Flowering Season: Spring

Fruiting Season: Winter

5. Black Oak (Quercus Velutina)

Black oak
Image by Laura Camp via Flickr

A common oak in eastern North America, the black oak is a large deciduous tree of the red oak variety.

Though it is a little harder to distinguish than some of its more recognizable counterparts, the black oak can be distinguished by its unusually dark black or brown bark, and the lobes and bristles on the tips of its green leaves.

While they aren’t as desirable for their timber as some oak types, their acorns are a valuable food source for local wildlife such as birds, deer, mice, voles, squirrels, and turkey.

For best results, grow black oak in areas with full sun exposure in deep, fertile, well-draining soil. This tree is shade intolerant but it can adapt to varying soil types, including poor-quality dry soil.

Soil should also be slightly acidic – if pH levels in the soil are too high the tree will be at risk of developing chlorosis.

Other Common Names: Eastern Black oak, Yellow oak, Yellow Bark oak, Smoothbark oak, Quercitron

Growing Zones: 3-8

Average Size at Maturity: 60-80 feet tall in northern locations, 80-130 feet in southern locations. 50-60 feet wide

Flowering Season: Spring

Fruiting Season: Late summer to early fall

6. Swamp White Oak (Quercus Bicolor)

swamp white oak
Image by Nicholas_T via Flickr

Another member of the white oak group, the swamp white oak is native to Maine and elsewhere along the east coast of the US. It has an unusually long lifespan, with many swamp white oaks living up to 300 years according to the Iowa State University Natural Resource Stewardship Extension.

While the young swamp white oaks have attractive peeling bark and orange-gold to yellow fall display, it is better used as a shade tree due to their thick foliage and wide crown.

Like most oak types, swamp white oak prefers full sun, but unlike many others, it is also tolerant to partial shade. For best results grow your tree in acidic soil with high mineral content.

Overall, the swamp white oak is a low-maintenance tree, however, its branches do grow low on the trunk, so if you are growing them along roadsides or thoroughfares you will need to prune the lower branches semi-regularly.

Growing Zones: 4-8

Average Size at Maturity: 50-70 feet tall with a similar spread

Flowering Season: Mid-spring

Fruiting Season: Fall

7. Bur Oak (Quercus Macrocarpa)

bur oak
Image by Justin Meissen via Flickr

If you are looking for the archetypal sprawling, majestic oak tree for your Maine landscape then the bur oak will be a good choice for you!

And of course, if you’re looking for a specimen plant for your compact backyard or urban garden, a smaller tree with a more shallow taproot (such as the bear oak) would suit you better.

Naturally, one of the most important precautions to take when planting a bur oak is to ensure you have enough space. Bur oaks can adapt to all sorts of soil types and can even tolerate poor soil drainage. It is not tolerant to salt spray, which is important to consider if you live on the Maine coastline.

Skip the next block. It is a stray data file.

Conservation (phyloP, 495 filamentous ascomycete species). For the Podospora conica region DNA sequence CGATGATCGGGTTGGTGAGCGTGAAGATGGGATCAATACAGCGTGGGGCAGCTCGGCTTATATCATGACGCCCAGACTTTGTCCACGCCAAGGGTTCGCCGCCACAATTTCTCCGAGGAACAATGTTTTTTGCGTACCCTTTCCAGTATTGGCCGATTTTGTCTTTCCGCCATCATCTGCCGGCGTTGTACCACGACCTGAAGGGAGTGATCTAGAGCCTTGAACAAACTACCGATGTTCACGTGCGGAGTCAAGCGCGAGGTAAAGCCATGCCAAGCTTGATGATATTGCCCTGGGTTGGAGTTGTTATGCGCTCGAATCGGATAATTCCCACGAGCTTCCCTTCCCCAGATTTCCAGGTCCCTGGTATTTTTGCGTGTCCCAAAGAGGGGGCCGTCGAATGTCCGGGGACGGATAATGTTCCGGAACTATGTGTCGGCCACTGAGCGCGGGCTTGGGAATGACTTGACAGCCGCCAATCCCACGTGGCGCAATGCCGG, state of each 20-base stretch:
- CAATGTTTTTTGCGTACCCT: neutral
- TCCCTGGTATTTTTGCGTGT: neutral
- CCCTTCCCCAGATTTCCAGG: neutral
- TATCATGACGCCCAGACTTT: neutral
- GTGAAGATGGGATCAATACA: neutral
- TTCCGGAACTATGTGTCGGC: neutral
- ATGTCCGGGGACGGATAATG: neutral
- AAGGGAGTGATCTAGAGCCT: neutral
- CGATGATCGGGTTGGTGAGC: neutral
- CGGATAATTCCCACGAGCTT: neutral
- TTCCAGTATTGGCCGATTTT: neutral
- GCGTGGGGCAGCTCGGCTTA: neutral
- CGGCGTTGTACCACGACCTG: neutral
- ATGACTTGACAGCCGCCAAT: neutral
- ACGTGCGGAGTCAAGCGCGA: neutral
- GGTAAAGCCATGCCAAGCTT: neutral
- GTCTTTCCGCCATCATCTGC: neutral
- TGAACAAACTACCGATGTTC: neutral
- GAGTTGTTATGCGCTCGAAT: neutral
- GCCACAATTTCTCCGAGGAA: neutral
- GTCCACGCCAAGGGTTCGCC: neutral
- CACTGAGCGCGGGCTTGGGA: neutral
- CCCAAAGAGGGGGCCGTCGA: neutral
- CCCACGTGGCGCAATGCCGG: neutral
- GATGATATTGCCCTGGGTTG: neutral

Keep in mind that the bur oak is attractive for its large trunk, broad crown, and ridged bark, but its fall foliage has less appeal than other oak trees.

Other Common Names: Burr oak, Mossycup oak, Blue oak, Scrub oak

Growing Zones: 3-8

Average Size at Maturity: 70-150 feet tall, 60-90 feet wide

Flowering Season: Spring

Fruiting Season: Fall

8. Scarlet Oak (Quercus Coccinea)

scarlet oak
Image by Katja Schulz via Flickr

Another MA native, the scarlet oak is one of the red oak group and has high value as an ornamental and as a source of quality timber. It can also be used as a shade tree due to its open, rounded growing habit.

The scarlet oak is best known for its excellent fall appeal, with leaves turning a brilliant red color in contrast to its dark, near-black looking wood. It would make an exceptional choice for specimen planting in Maine areas with high snowfall.

For best results, plant your scarlet oak in an area with full sun and dry, acidic, well-draining soil. These trees are wonderfully self-sufficient and easy to maintain, needing very little pruning and no fertilizing. Though it will need routine watering in the first year or two, it has no watering needs in maturity.

Growing Zones: 4-9

Average Size at Maturity: 60-80 feet with a 40-50 feet spread

Flowering Season: Late spring

Fruiting Season: Fall

Majestic Ornamentals For Your Backyard

While growing an oak tree can seem intimidating, you needn’t worry. Most of the oak trees on this list are highly adaptable varieties that can grow anywhere from sandy earth to dry, rocky hillsides to tightly packed clay soil.

As long as they have enough sun and the right pH levels, the oak tree of your choice should thrive for many years. Their cold hardiness means you don’t have to worry much about Maine’s growing zones, as most of these oaks tend to thrive anywhere from zone 3 to 9 with a few exceptions – the chestnut oak, swamp white oak, and scarlet oak.

Whether you are looking for a delightful ornamental or a shade tree for the summer, there is a Maine oak tree that will work for your landscape. However, if you are looking for trees that offer a stunning spring display, a flowering tree in Maine may be a preferable option.